Waste Treatment Plant continues startup progress
About 20 percent of plant utility support systems complete testing phase
Workers at Hanford’s Waste Treatment and Immobilization Plant (WTP) have completed the startup and testing phase for 20 percent of the utility systems needed to support future plant operations.
This work is progressing on an extensive array of process support infrastructure called the plant’s Balance of Facilities (BOF).
“We’re making strong, early progress in starting up, testing, and preparing the industrial utility services that will support WTP,” said Kim Irwin, Bechtel National Inc. (BNI) project manager for WTP. “As engineers and construction crews finish portions of the utilities, they transfer those systems to the startup phase where we verify they are complete, tested, and in safe and working order.”
To prepare the 65-acre site for eventual operations, the U.S. Department of Energy’s Office of River Protection and WTP contractor BNI are coordinating a concurrent construction, startup, and commissioning approach with the goal of safely beginning treatment of Hanford’s low-activity radioactive tank waste as soon as 2022.
This support infrastructure is housed in 20 BOF support buildings. BOF contains a total of 56 systems, including an electrical power distribution system, backup power, water purification, compressed air, steam, communication and control, and fire water systems.
Of the 56 systems, 11 have successfully completed startup and testing and have transitioned over to the commissioning phase; 28 are in the startup phase; and 17 are nearing construction turnover to startup. This equates to 70 percent of utility systems that workers have transferred from the construction phase to the startup phase.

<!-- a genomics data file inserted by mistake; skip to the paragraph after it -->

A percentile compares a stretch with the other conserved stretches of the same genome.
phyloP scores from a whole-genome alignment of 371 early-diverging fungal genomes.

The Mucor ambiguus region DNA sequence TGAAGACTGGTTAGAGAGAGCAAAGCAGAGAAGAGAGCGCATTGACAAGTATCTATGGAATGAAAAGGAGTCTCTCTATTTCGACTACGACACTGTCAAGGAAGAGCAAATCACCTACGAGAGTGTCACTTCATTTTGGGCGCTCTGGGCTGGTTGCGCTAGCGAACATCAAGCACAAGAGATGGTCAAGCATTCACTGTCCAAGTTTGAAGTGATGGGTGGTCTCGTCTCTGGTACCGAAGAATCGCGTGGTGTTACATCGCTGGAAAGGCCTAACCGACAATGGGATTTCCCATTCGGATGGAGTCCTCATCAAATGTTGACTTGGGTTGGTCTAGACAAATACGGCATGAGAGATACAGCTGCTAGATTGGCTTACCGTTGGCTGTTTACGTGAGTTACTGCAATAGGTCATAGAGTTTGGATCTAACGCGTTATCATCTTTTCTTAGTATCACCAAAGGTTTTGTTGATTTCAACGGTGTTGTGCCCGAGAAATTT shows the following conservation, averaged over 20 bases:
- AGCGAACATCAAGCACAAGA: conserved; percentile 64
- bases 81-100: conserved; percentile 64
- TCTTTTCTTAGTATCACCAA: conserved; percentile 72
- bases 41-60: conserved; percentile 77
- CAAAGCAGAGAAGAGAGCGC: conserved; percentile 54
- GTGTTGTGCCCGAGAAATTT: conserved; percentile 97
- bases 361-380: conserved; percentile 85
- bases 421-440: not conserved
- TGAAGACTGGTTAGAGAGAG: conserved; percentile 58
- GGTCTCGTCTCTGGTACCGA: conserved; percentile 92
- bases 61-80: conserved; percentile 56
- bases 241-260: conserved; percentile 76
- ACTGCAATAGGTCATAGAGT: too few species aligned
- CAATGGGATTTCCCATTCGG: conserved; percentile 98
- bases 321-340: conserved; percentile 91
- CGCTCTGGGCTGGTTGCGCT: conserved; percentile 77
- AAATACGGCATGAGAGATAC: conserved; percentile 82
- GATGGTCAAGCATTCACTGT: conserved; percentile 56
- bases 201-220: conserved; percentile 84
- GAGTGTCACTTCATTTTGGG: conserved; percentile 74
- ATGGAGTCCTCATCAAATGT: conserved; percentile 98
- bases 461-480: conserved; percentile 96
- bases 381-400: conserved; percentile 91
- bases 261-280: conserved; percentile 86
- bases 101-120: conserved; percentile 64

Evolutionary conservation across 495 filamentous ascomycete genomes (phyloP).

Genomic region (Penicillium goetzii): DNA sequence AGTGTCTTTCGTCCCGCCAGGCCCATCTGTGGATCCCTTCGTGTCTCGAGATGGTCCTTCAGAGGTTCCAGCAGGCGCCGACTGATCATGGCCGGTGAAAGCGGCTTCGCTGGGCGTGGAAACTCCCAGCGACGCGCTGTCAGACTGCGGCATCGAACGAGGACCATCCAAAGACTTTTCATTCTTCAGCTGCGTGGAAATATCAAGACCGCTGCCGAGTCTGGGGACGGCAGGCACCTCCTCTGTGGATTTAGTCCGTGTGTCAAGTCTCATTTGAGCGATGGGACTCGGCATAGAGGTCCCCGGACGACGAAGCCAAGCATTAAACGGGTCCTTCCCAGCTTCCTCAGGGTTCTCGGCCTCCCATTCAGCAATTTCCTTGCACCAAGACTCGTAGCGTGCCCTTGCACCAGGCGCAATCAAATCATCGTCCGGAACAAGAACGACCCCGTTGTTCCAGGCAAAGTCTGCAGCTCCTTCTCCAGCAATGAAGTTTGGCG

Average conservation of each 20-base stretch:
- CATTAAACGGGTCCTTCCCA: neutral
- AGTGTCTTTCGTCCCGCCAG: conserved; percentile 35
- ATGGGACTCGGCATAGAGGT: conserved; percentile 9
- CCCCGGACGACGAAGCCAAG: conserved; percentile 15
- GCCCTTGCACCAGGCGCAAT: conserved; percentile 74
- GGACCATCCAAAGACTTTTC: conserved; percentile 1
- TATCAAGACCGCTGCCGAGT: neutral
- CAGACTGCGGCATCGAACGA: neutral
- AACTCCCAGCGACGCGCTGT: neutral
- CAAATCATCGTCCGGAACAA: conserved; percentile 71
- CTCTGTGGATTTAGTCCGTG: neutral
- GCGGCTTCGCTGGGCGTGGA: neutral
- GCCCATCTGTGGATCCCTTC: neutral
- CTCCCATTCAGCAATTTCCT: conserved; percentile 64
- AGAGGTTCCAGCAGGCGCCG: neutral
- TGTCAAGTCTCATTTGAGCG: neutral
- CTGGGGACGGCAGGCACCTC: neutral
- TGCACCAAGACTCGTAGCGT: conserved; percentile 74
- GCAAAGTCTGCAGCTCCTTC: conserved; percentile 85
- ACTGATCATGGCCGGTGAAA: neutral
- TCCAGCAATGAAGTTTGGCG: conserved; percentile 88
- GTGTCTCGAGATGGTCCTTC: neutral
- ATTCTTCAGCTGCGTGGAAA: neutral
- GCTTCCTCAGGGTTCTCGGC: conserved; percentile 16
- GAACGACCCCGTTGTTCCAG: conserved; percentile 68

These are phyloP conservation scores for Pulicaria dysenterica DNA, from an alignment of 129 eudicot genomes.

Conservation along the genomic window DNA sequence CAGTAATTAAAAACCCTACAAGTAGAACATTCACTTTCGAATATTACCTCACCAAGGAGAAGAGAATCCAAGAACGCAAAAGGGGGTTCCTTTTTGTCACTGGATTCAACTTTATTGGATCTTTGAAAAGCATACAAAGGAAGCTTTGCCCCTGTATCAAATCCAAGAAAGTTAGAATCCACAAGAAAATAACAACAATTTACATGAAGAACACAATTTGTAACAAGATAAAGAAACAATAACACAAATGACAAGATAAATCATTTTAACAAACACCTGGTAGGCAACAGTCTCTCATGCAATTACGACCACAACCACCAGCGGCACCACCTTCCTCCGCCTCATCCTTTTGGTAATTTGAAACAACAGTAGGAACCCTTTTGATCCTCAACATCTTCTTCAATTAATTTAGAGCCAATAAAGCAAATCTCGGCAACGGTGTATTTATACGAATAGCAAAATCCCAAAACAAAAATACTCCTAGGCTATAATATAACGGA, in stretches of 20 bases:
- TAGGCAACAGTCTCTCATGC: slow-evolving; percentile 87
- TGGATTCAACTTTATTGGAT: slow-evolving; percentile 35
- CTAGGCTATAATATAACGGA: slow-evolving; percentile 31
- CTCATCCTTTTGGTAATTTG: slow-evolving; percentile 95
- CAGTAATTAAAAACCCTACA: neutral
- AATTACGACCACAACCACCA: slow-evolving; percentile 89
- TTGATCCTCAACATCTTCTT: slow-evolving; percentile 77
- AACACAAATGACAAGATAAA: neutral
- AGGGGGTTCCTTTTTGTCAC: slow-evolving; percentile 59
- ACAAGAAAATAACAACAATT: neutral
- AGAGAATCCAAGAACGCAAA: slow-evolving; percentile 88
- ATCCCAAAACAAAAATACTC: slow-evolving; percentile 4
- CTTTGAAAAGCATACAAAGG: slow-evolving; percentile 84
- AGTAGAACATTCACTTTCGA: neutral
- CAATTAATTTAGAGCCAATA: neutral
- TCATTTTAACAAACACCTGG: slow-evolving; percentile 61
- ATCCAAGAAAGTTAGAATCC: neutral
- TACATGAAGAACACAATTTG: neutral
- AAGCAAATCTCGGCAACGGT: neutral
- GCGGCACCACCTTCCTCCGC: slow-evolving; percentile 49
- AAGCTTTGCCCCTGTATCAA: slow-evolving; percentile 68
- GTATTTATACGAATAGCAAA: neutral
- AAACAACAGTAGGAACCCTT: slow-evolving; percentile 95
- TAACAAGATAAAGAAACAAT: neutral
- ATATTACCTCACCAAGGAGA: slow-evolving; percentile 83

Currently, startup crews are focused on testing WTP’s electrical and water-distribution systems.
“As systems and subsystems are completed there is a rigorous ‘construction turnover to startup’ that takes place over several weeks where walk-downs, physical inspections, and documentation happen,” said Bill Hamel, WTP Federal Project Director for ORP.
After the startup phase, systems undergo a commissioning phase to ensure they are calibrated and ready to support future plant operations. All WTP facilities, including the Low-Activity Waste (LAW) Facility and the Analytical Laboratory (LAB), will undergo the startup and commissioning process currently underway in the less complicated BOF systems.
The WTP Project is working to begin treating Hanford’s low-activity tank waste as soon as 2022 through DOE’s Direct Feed Low-Activity Waste (DFLAW) approach. Nearly all primary components and equipment are installed in the LAW Facility and the facility is on track to complete construction in 2018.
Meanwhile, construction crews continue to work on completing construction of the LAW facility, making minor modifications to LAB systems to support DFLAW operations, and finishing the remaining BOF support systems. Once completed, these remaining systems will transition into the startup phase to support DFLAW.
The U.S. Department of Energy's (DOE) Hanford Site in southeast Washington state is home to 56 million gallons of chemical and radioactive waste stored in underground tanks – the result of more than four decades of plutonium production. The Office of River Protection (ORP) is responsible for the retrieval, treatment, and disposal of this waste in a safe, efficient manner. The River Protection Project is the largest and most complex environmental remediation project in the nation.
Bechtel is designing and building the world’s largest radioactive waste treatment plant for the U.S. Department of Energy at the Hanford Site in southeastern Washington state. The Waste Treatment and Immobilization Plant, also known as the Vit Plant, will immobilize the millions of gallons of radioactive liquid waste stored in 177 underground tanks using a process called vitrification. Visit www.hanfordvitplant.com.